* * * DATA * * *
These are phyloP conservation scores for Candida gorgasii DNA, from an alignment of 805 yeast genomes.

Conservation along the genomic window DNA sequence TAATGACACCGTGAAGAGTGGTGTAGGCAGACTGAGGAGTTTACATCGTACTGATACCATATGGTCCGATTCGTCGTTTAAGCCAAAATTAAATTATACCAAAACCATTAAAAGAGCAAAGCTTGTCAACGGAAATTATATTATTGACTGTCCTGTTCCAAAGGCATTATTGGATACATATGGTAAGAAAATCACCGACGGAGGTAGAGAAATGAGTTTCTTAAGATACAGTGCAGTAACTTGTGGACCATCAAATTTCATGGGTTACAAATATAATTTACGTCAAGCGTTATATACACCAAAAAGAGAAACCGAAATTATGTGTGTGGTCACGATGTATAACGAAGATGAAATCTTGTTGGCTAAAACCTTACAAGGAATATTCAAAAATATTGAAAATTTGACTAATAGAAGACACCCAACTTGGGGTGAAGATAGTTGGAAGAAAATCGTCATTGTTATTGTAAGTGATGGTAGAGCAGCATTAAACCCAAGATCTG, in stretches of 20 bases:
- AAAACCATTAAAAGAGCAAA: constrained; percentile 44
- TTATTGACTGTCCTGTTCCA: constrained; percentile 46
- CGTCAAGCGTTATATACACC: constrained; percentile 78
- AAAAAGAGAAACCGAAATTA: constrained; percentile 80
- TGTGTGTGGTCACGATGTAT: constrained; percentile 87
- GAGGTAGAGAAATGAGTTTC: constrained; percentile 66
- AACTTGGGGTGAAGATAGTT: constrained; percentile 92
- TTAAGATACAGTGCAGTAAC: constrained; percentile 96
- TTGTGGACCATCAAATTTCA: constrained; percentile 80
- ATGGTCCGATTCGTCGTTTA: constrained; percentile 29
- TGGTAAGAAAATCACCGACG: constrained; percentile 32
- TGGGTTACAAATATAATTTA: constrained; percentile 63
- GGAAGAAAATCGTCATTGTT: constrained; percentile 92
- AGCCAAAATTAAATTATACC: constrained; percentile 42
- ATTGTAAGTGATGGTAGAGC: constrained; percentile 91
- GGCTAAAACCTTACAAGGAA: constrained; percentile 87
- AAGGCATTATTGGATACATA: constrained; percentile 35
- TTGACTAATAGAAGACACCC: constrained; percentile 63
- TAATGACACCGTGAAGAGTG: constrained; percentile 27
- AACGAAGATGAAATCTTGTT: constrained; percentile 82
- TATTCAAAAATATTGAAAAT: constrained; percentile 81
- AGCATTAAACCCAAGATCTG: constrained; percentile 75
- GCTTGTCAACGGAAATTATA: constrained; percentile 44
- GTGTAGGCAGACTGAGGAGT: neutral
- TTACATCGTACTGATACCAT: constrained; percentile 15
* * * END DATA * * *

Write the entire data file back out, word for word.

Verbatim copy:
These are phyloP conservation scores for Candida gorgasii DNA, from an alignment of 805 yeast genomes.

Conservation along the genomic window DNA sequence TAATGACACCGTGAAGAGTGGTGTAGGCAGACTGAGGAGTTTACATCGTACTGATACCATATGGTCCGATTCGTCGTTTAAGCCAAAATTAAATTATACCAAAACCATTAAAAGAGCAAAGCTTGTCAACGGAAATTATATTATTGACTGTCCTGTTCCAAAGGCATTATTGGATACATATGGTAAGAAAATCACCGACGGAGGTAGAGAAATGAGTTTCTTAAGATACAGTGCAGTAACTTGTGGACCATCAAATTTCATGGGTTACAAATATAATTTACGTCAAGCGTTATATACACCAAAAAGAGAAACCGAAATTATGTGTGTGGTCACGATGTATAACGAAGATGAAATCTTGTTGGCTAAAACCTTACAAGGAATATTCAAAAATATTGAAAATTTGACTAATAGAAGACACCCAACTTGGGGTGAAGATAGTTGGAAGAAAATCGTCATTGTTATTGTAAGTGATGGTAGAGCAGCATTAAACCCAAGATCTG, in stretches of 20 bases:
- AAAACCATTAAAAGAGCAAA: constrained; percentile 44
- TTATTGACTGTCCTGTTCCA: constrained; percentile 46
- CGTCAAGCGTTATATACACC: constrained; percentile 78
- AAAAAGAGAAACCGAAATTA: constrained; percentile 80
- TGTGTGTGGTCACGATGTAT: constrained; percentile 87
- GAGGTAGAGAAATGAGTTTC: constrained; percentile 66
- AACTTGGGGTGAAGATAGTT: constrained; percentile 92
- TTAAGATACAGTGCAGTAAC: constrained; percentile 96
- TTGTGGACCATCAAATTTCA: constrained; percentile 80
- ATGGTCCGATTCGTCGTTTA: constrained; percentile 29
- TGGTAAGAAAATCACCGACG: constrained; percentile 32
- TGGGTTACAAATATAATTTA: constrained; percentile 63
- GGAAGAAAATCGTCATTGTT: constrained; percentile 92
- AGCCAAAATTAAATTATACC: constrained; percentile 42
- ATTGTAAGTGATGGTAGAGC: constrained; percentile 91
- GGCTAAAACCTTACAAGGAA: constrained; percentile 87
- AAGGCATTATTGGATACATA: constrained; percentile 35
- TTGACTAATAGAAGACACCC: constrained; percentile 63
- TAATGACACCGTGAAGAGTG: constrained; percentile 27
- AACGAAGATGAAATCTTGTT: constrained; percentile 82
- TATTCAAAAATATTGAAAAT: constrained; percentile 81
- AGCATTAAACCCAAGATCTG: constrained; percentile 75
- GCTTGTCAACGGAAATTATA: constrained; percentile 44
- GTGTAGGCAGACTGAGGAGT: neutral
- TTACATCGTACTGATACCAT: constrained; percentile 15